You’re offering?

 

WILL stubs out cigarette, hands back the sunglasses.

 

WILL

Call me when you’ve bounced back. I’m sure there’s a wind turbine waiting to be turned around by you.

 

NATASHA

Sure.

 

WILL starts to put on his shirt.

 

NATASHA

Wait. There’s something I want you to do.

 

WILL

You know I-

 

NATASHA

It won’t take long. One last thing.

 

WILL

Okay.

 

NATASHA

Stand by the window.

 

WILL moves over to a large window.

 

NATASHA

Right in the light. Yes. There.

 

WILL stands awkwardly in the sunlight, strikes a few poses, stops.

NATASHA looks at him avidly, drinking him up.

 

WILL

This is what you want me to do?

 

NATASHA

Yes.

 

WILL

You don’t want to stand in the sun?

 

NATASHA

I’m getting all my energy from you. All part of the ecosystem: sun to humans to other humans, tiny amounts of solar energy renewing everything.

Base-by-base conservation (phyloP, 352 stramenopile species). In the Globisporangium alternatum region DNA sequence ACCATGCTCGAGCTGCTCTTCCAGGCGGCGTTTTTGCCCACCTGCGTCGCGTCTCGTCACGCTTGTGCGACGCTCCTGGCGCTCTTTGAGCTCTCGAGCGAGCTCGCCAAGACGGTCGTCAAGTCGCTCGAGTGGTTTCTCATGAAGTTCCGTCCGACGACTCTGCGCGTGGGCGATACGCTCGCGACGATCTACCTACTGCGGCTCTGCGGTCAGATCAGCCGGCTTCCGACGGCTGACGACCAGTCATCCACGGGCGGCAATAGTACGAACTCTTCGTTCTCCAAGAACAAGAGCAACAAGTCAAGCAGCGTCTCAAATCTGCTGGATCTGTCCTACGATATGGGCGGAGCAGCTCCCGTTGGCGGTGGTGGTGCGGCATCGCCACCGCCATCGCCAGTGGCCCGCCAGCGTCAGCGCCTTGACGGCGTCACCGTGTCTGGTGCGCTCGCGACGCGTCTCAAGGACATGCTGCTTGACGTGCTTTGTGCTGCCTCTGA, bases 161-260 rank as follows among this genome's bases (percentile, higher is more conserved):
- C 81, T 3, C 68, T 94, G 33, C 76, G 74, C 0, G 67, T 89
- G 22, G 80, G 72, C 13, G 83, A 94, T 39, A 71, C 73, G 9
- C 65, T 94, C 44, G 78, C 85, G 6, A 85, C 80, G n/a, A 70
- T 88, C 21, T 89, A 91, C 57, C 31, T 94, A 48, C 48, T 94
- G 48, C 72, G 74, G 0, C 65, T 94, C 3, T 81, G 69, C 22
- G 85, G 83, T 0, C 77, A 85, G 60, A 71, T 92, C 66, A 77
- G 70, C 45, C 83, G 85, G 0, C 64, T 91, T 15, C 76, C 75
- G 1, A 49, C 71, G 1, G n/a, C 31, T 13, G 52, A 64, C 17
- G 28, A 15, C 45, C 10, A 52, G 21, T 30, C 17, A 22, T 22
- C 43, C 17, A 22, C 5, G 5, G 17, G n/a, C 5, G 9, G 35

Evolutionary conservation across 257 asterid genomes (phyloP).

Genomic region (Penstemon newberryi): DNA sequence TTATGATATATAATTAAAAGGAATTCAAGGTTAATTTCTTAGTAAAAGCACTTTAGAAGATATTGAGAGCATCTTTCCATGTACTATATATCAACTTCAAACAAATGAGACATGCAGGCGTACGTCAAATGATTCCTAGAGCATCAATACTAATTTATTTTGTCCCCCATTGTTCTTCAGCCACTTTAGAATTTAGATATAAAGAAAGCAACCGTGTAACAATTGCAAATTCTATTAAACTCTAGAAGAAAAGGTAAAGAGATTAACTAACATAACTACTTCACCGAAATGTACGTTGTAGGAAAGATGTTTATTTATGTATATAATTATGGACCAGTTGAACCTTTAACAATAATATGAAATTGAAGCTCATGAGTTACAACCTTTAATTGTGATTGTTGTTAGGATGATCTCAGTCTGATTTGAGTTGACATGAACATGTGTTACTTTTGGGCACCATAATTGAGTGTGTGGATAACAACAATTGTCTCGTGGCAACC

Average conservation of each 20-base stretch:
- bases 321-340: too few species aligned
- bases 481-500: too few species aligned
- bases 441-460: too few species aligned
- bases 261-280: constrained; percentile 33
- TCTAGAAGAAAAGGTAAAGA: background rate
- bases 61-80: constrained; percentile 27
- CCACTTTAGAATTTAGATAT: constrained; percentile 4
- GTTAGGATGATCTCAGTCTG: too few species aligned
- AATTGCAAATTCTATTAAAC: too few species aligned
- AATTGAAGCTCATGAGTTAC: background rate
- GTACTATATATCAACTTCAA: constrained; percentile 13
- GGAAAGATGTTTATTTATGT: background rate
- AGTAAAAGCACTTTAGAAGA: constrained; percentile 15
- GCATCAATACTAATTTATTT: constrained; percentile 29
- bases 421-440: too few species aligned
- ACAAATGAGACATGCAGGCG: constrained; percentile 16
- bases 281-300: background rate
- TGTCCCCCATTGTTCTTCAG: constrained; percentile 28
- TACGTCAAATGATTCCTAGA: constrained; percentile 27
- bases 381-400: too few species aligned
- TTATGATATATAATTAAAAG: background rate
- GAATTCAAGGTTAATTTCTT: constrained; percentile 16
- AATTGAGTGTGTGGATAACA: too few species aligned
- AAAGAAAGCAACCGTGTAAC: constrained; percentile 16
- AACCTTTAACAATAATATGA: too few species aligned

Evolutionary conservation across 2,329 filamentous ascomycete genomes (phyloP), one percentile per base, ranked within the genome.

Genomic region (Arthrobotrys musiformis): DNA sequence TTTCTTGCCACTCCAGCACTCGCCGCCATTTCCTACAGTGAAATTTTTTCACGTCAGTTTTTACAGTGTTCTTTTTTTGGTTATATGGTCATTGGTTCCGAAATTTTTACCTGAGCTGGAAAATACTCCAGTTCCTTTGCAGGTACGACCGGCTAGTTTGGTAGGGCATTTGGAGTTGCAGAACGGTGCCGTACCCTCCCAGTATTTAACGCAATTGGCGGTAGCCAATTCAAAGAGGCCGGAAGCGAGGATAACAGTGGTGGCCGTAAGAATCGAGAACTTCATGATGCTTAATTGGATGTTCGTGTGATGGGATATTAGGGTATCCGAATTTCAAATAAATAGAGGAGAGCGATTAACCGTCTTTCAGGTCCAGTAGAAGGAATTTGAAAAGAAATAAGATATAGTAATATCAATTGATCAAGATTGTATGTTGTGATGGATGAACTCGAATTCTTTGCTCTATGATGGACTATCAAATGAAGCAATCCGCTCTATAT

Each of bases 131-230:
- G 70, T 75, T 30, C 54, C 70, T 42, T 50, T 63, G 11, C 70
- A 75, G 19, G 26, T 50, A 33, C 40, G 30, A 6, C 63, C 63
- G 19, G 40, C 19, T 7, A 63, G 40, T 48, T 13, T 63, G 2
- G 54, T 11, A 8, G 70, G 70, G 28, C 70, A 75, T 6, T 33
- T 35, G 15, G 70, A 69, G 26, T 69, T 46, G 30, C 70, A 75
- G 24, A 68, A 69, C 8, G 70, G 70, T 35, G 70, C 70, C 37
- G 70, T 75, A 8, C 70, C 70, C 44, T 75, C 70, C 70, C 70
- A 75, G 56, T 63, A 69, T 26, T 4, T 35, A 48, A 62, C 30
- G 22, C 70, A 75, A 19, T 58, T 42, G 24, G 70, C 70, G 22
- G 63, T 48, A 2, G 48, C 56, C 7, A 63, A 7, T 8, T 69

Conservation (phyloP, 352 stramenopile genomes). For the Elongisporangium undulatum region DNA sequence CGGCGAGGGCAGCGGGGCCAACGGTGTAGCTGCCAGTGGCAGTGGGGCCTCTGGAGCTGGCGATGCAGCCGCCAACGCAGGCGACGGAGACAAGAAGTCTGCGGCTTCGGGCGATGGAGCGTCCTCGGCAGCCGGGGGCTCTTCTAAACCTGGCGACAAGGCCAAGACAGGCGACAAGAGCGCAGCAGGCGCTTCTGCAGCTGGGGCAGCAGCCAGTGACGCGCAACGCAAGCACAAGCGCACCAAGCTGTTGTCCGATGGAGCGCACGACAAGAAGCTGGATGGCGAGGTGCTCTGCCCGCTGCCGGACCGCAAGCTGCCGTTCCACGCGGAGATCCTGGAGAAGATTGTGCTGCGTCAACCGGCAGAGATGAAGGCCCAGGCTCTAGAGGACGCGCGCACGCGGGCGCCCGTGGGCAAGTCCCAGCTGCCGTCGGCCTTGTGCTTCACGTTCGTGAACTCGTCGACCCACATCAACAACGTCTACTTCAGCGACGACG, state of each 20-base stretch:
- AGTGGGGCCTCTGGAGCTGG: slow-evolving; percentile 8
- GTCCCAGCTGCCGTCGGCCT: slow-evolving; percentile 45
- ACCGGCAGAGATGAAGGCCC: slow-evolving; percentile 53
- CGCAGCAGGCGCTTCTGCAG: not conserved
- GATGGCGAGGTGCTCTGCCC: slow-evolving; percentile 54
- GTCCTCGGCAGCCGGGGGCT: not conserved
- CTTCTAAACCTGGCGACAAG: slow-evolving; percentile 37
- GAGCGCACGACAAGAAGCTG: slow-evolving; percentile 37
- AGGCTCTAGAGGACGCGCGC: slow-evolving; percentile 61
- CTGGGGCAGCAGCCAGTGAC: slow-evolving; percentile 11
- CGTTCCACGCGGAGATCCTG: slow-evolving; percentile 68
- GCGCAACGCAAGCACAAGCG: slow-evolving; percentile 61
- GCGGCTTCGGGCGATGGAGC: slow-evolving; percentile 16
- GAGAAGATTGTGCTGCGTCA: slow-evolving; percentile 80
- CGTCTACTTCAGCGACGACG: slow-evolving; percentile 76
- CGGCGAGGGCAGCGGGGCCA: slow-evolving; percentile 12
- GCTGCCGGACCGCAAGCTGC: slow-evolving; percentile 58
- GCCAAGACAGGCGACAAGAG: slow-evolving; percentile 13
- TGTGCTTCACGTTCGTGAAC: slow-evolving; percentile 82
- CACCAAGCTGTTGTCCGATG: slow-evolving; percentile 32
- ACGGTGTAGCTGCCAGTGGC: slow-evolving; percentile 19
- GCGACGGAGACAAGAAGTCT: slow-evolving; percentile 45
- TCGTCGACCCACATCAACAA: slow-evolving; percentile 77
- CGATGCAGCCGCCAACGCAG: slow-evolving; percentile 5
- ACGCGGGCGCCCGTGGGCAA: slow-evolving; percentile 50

WILL

Have you been drinking?

 

NATASHA

Not enough.

 

Pause.

NATASHA watches WILL in the sun.

WILL starts to feel uncomfortable.

 

WILL

You had your vision? All charged up?

 

NATASHA

Yes.

 

WILL leaves the window, puts on his shirt.

He waits, about to say something.

 

NATASHA

No need. The sun doesn’t believe in sayonaras, why should we?

 

WILL

Every sunset is a sunrise somewhere else.

 

NATASHA

Ha. You should be a writer. That’s where the money is.

 

WILL

Greeting card slogans?

 

NATASHA

Bullshit.

 

WILL

Best renewable resource there is.

 

Pause.

WILL makes a small gesture, something like a goodbye, stops himself, leaves.

 

NATASHA walks over to the window, looks out at the sun.

PLAY #171: THE TERRIBLE LONELINESS OF CATHERINE DE MEDICI (MAY 28)